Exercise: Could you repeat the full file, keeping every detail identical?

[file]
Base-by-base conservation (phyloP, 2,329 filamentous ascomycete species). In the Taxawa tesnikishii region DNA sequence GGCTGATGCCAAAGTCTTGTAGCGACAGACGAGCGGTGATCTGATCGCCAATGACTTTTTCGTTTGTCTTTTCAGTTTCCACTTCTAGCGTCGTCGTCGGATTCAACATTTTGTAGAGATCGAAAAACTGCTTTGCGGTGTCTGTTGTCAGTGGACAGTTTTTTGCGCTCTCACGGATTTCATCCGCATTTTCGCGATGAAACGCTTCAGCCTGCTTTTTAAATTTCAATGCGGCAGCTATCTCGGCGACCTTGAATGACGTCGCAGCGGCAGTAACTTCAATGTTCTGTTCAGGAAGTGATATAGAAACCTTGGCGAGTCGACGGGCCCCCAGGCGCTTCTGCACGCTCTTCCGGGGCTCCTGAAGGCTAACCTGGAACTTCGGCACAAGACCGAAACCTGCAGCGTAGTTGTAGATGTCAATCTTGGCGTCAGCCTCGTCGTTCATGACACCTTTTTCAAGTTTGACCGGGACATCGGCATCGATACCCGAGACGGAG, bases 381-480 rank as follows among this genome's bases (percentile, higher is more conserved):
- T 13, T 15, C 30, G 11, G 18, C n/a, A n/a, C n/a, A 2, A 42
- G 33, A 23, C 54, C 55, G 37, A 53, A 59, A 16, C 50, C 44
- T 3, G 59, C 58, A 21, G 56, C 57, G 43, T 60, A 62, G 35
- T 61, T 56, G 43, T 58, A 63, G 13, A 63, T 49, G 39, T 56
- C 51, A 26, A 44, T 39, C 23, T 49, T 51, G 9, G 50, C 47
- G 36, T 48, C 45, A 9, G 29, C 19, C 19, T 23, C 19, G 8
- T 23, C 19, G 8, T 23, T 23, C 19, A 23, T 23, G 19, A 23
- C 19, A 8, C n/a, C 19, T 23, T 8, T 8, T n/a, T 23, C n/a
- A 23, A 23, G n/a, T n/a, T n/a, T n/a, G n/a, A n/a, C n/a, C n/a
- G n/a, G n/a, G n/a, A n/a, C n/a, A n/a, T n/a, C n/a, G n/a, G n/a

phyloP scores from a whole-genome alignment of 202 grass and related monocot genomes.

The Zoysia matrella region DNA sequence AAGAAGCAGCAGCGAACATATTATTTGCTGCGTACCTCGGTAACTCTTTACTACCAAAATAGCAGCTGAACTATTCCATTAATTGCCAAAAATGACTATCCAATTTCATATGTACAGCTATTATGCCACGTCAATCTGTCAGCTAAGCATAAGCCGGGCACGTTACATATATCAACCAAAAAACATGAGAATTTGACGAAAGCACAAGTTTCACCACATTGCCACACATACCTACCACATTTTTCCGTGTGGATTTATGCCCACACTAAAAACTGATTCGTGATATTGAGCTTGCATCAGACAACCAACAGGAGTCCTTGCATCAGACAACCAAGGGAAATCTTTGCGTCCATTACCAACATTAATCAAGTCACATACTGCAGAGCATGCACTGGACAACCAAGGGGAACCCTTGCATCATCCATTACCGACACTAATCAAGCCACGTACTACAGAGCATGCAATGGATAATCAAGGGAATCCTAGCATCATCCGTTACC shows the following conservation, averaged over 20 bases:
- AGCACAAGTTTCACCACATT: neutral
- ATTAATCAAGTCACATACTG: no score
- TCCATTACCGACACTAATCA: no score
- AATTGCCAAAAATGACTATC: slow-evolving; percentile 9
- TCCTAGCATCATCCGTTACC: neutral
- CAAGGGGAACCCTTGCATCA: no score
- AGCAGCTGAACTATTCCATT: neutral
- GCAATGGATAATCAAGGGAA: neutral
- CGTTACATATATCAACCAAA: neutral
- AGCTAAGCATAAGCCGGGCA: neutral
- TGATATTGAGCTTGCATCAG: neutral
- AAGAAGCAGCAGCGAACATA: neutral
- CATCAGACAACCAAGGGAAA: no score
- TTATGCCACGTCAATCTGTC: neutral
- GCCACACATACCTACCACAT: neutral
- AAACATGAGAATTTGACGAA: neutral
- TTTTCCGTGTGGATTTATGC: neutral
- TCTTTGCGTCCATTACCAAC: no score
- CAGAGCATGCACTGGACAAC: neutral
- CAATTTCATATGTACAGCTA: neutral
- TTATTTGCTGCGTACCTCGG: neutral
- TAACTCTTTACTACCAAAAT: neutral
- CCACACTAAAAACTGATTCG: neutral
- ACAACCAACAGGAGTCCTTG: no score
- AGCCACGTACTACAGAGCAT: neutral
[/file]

Base-by-base conservation (phyloP, 2,329 filamentous ascomycete species). In the Taxawa tesnikishii region DNA sequence GGCTGATGCCAAAGTCTTGTAGCGACAGACGAGCGGTGATCTGATCGCCAATGACTTTTTCGTTTGTCTTTTCAGTTTCCACTTCTAGCGTCGTCGTCGGATTCAACATTTTGTAGAGATCGAAAAACTGCTTTGCGGTGTCTGTTGTCAGTGGACAGTTTTTTGCGCTCTCACGGATTTCATCCGCATTTTCGCGATGAAACGCTTCAGCCTGCTTTTTAAATTTCAATGCGGCAGCTATCTCGGCGACCTTGAATGACGTCGCAGCGGCAGTAACTTCAATGTTCTGTTCAGGAAGTGATATAGAAACCTTGGCGAGTCGACGGGCCCCCAGGCGCTTCTGCACGCTCTTCCGGGGCTCCTGAAGGCTAACCTGGAACTTCGGCACAAGACCGAAACCTGCAGCGTAGTTGTAGATGTCAATCTTGGCGTCAGCCTCGTCGTTCATGACACCTTTTTCAAGTTTGACCGGGACATCGGCATCGATACCCGAGACGGAG, bases 381-480 rank as follows among this genome's bases (percentile, higher is more conserved):
- T 13, T 15, C 30, G 11, G 18, C n/a, A n/a, C n/a, A 2, A 42
- G 33, A 23, C 54, C 55, G 37, A 53, A 59, A 16, C 50, C 44
- T 3, G 59, C 58, A 21, G 56, C 57, G 43, T 60, A 62, G 35
- T 61, T 56, G 43, T 58, A 63, G 13, A 63, T 49, G 39, T 56
- C 51, A 26, A 44, T 39, C 23, T 49, T 51, G 9, G 50, C 47
- G 36, T 48, C 45, A 9, G 29, C 19, C 19, T 23, C 19, G 8
- T 23, C 19, G 8, T 23, T 23, C 19, A 23, T 23, G 19, A 23
- C 19, A 8, C n/a, C 19, T 23, T 8, T 8, T n/a, T 23, C n/a
- A 23, A 23, G n/a, T n/a, T n/a, T n/a, G n/a, A n/a, C n/a, C n/a
- G n/a, G n/a, G n/a, A n/a, C n/a, A n/a, T n/a, C n/a, G n/a, G n/a

phyloP scores from a whole-genome alignment of 202 grass and related monocot genomes.

The Zoysia matrella region DNA sequence AAGAAGCAGCAGCGAACATATTATTTGCTGCGTACCTCGGTAACTCTTTACTACCAAAATAGCAGCTGAACTATTCCATTAATTGCCAAAAATGACTATCCAATTTCATATGTACAGCTATTATGCCACGTCAATCTGTCAGCTAAGCATAAGCCGGGCACGTTACATATATCAACCAAAAAACATGAGAATTTGACGAAAGCACAAGTTTCACCACATTGCCACACATACCTACCACATTTTTCCGTGTGGATTTATGCCCACACTAAAAACTGATTCGTGATATTGAGCTTGCATCAGACAACCAACAGGAGTCCTTGCATCAGACAACCAAGGGAAATCTTTGCGTCCATTACCAACATTAATCAAGTCACATACTGCAGAGCATGCACTGGACAACCAAGGGGAACCCTTGCATCATCCATTACCGACACTAATCAAGCCACGTACTACAGAGCATGCAATGGATAATCAAGGGAATCCTAGCATCATCCGTTACC shows the following conservation, averaged over 20 bases:
- AGCACAAGTTTCACCACATT: neutral
- ATTAATCAAGTCACATACTG: no score
- TCCATTACCGACACTAATCA: no score
- AATTGCCAAAAATGACTATC: slow-evolving; percentile 9
- TCCTAGCATCATCCGTTACC: neutral
- CAAGGGGAACCCTTGCATCA: no score
- AGCAGCTGAACTATTCCATT: neutral
- GCAATGGATAATCAAGGGAA: neutral
- CGTTACATATATCAACCAAA: neutral
- AGCTAAGCATAAGCCGGGCA: neutral
- TGATATTGAGCTTGCATCAG: neutral
- AAGAAGCAGCAGCGAACATA: neutral
- CATCAGACAACCAAGGGAAA: no score
- TTATGCCACGTCAATCTGTC: neutral
- GCCACACATACCTACCACAT: neutral
- AAACATGAGAATTTGACGAA: neutral
- TTTTCCGTGTGGATTTATGC: neutral
- TCTTTGCGTCCATTACCAAC: no score
- CAGAGCATGCACTGGACAAC: neutral
- CAATTTCATATGTACAGCTA: neutral
- TTATTTGCTGCGTACCTCGG: neutral
- TAACTCTTTACTACCAAAAT: neutral
- CCACACTAAAAACTGATTCG: neutral
- ACAACCAACAGGAGTCCTTG: no score
- AGCCACGTACTACAGAGCAT: neutral